"There's no need for another mobile operating system and basically no chance of success for another mobile operating system," Global Data analyst Avi Greengart said. "If I've got an OS, I'm going to find other markets for it."But, this is Samsung we're talking about. If anyone can make it work, it's the world's largest phone maker, right?. The company declined to make any executives available for interview at the developer conference. It said more than 1,000 people -- developers, service and content partners -- attended the event, and "the majority" were developers.
Android, iOS and Windows may be household names, but you'd be forgiven if you've never even heard of Tizen, This year's Tizen Developer Conference marked the fifth annual gathering (yep, there's already been five), Walking around the Hilton ballrooms, it was clear many of the attendees were Samsung employees, It wasn't always that way, The first such gathering, in 2012 iphone 6/6s antique white karat petals case in San Francisco, marked the introduction of Tizen 1.0 as an open-source project, The real launch came in February 2013 when a group of heavy-hitting companies, led by Samsung, held a splashy party at the Mobile World Congress tradeshow in Barcelona, Attendees snacked on freshly shucked oysters and made-to-order crepes as they learned how Samsung and its lead development partner, Intel, planned to upend the mobile market, On display were several prototype phones running Tizen..
Hokyu Choi, director and head of the Tizen mobile business at Samsung, said Tizen phones will launch several Middle Eastern and Latin American countries this year. At that time, Apple's iOS and Google's Android dominated the phone world, but it wasn't too farfetched to think there could be a strong third player. Microsoft tried. So did BlackBerry and Mozilla. All failed. "The phone is highly dependent on apps," Creative Strategies analyst Carolina Milanesi said. "Look at how well Microsoft [and others] learned that lesson."But Tizen had other big wireless providers on board, like Sprint, Vodafone, Japan's NTT Docomo and France's Orange. Kiyohito Nagata, managing director of strategic marketing for NTT DoCoMo and then-chairman of the Tizen Association, hailed the launch event as "the basement of the future success of the Tizen OS and ecosystem."Eventually, the carriers all ditched their plans for Tizen phones. Rather than pushing out a flashy, high-end phone, Samsung instead targeted emerging markets with a cheap device. Its first Tizen phone, the Samsung Z, was slated for release in late 2014 in Russia; instead, the company delayed it indefinitely.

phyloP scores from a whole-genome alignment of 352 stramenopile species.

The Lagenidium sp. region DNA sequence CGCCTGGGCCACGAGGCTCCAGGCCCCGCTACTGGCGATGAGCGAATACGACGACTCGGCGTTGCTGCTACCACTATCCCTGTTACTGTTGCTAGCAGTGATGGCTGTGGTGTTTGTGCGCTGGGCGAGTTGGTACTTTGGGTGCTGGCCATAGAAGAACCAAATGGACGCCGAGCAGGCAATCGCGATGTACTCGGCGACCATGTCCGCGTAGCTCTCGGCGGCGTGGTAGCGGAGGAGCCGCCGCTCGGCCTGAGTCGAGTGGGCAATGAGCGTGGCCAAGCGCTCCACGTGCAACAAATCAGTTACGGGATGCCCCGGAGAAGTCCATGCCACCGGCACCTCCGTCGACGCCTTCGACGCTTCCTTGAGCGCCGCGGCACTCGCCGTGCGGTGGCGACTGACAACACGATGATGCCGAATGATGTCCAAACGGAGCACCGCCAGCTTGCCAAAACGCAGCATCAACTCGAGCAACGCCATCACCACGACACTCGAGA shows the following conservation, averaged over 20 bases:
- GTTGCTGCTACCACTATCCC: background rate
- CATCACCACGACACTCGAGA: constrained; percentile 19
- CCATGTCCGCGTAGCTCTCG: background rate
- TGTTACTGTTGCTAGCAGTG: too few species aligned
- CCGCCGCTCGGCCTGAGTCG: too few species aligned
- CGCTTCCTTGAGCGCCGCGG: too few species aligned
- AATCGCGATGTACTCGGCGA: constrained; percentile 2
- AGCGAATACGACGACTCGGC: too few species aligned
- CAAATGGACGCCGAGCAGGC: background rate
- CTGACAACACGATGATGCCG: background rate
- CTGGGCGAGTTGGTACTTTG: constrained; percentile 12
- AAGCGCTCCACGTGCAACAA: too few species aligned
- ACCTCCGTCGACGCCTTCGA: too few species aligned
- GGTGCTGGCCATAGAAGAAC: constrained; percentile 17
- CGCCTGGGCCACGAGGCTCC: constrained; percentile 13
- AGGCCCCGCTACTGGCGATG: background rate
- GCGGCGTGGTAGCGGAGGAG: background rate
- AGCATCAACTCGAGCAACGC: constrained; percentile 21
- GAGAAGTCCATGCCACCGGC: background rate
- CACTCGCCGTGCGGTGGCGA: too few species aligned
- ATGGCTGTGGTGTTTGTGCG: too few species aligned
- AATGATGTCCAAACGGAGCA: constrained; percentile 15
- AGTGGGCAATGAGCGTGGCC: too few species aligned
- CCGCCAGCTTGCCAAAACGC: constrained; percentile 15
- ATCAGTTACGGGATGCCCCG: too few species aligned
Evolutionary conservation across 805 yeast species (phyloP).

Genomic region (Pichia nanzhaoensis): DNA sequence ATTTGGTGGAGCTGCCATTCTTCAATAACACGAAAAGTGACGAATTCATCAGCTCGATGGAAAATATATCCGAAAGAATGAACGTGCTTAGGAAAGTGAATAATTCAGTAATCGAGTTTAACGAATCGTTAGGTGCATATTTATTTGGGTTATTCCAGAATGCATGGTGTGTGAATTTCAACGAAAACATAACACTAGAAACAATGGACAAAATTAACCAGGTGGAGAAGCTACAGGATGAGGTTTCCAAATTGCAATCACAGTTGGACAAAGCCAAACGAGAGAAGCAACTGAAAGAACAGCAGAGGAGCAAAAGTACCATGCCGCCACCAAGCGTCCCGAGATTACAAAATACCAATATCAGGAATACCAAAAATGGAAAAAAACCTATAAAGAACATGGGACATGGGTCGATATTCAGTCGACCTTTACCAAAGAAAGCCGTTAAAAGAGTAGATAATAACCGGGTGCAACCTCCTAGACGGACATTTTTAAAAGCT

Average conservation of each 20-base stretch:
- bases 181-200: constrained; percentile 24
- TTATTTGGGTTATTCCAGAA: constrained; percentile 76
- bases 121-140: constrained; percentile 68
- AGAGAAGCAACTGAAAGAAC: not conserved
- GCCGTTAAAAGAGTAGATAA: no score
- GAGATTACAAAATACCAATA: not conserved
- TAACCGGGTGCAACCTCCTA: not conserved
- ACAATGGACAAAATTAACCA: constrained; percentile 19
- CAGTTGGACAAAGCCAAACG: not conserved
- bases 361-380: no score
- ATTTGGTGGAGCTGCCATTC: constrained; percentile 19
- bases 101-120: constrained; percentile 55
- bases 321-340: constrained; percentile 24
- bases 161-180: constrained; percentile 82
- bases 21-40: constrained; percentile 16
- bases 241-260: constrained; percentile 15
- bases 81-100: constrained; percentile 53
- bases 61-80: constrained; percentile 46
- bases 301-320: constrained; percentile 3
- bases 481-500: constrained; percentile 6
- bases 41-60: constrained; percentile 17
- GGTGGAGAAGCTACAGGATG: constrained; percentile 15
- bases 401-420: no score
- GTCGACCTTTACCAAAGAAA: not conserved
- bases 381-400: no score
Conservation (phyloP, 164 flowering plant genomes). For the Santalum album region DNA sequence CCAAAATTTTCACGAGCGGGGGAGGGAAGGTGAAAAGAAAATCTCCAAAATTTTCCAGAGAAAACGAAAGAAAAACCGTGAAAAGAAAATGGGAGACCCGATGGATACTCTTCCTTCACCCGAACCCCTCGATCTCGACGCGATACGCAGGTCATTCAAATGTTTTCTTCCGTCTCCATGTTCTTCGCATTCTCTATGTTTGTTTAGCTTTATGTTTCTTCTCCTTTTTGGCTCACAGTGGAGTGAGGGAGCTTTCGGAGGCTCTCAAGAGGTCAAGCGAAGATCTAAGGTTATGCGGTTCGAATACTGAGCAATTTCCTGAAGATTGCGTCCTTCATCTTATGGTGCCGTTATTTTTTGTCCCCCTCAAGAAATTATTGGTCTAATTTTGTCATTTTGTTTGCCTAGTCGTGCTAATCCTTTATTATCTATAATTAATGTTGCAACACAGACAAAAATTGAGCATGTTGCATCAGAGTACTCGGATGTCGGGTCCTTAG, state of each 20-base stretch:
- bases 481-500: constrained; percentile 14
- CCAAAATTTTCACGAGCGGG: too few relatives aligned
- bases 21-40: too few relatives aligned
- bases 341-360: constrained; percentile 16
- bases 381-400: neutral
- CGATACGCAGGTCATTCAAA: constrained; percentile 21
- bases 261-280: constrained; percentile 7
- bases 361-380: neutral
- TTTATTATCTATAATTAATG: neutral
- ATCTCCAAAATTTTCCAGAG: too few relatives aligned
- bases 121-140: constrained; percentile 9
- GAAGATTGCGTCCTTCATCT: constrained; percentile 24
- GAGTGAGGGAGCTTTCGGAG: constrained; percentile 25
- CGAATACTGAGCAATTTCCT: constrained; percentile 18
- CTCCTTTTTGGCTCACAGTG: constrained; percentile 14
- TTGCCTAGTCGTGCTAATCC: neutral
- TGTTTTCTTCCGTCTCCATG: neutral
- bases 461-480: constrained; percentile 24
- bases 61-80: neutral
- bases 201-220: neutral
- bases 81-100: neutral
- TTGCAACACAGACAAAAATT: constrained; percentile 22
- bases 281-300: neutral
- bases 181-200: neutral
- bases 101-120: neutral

The company eventually introduced the Samsung Z1 in India in 2015 for less than $100, It expanded to other Southwest Asian countries that year and moved into Africa and Southeast Asia -- South Africa, Kenya, Nigeria, Ghana and Indonesia -- in 2016, This year, it will launch Tizen phones across the entire continent of Africa as well as Middle Eastern and Latin American countries such as Iran, Egypt, iphone 6/6s antique white karat petals case Pakistan, Bolivia and Peru, Last week, Samsung introduced the Z4, its latest budget Tizen phone, It also boasted at the developer confab that Tizen phone sales jumped 30 percent globally from 2015 to 2016 and will more than double in 2017..
"We're expecting continuous but even faster growth in the future," Hokyu Choi, director and head of the Tizen mobile business at Samsung, said during a keynote at the Tizen Developer Conference. He added that, eventually, Samsung's Tizen phones "will be available to all countries in the world."Still, it will be tough going. Even though Samsung has talked up the success of Tizen, CounterPoint Research analyst Neil Shah estimated Samsung sold 1 million Tizen phones in India, the software's first and biggest market. That's a big number until you consider it's less than 3 percent of the total number of smartphones the company sold in that country, and less than 1 percent of the total smartphones in India shipped by all handset makers, he said.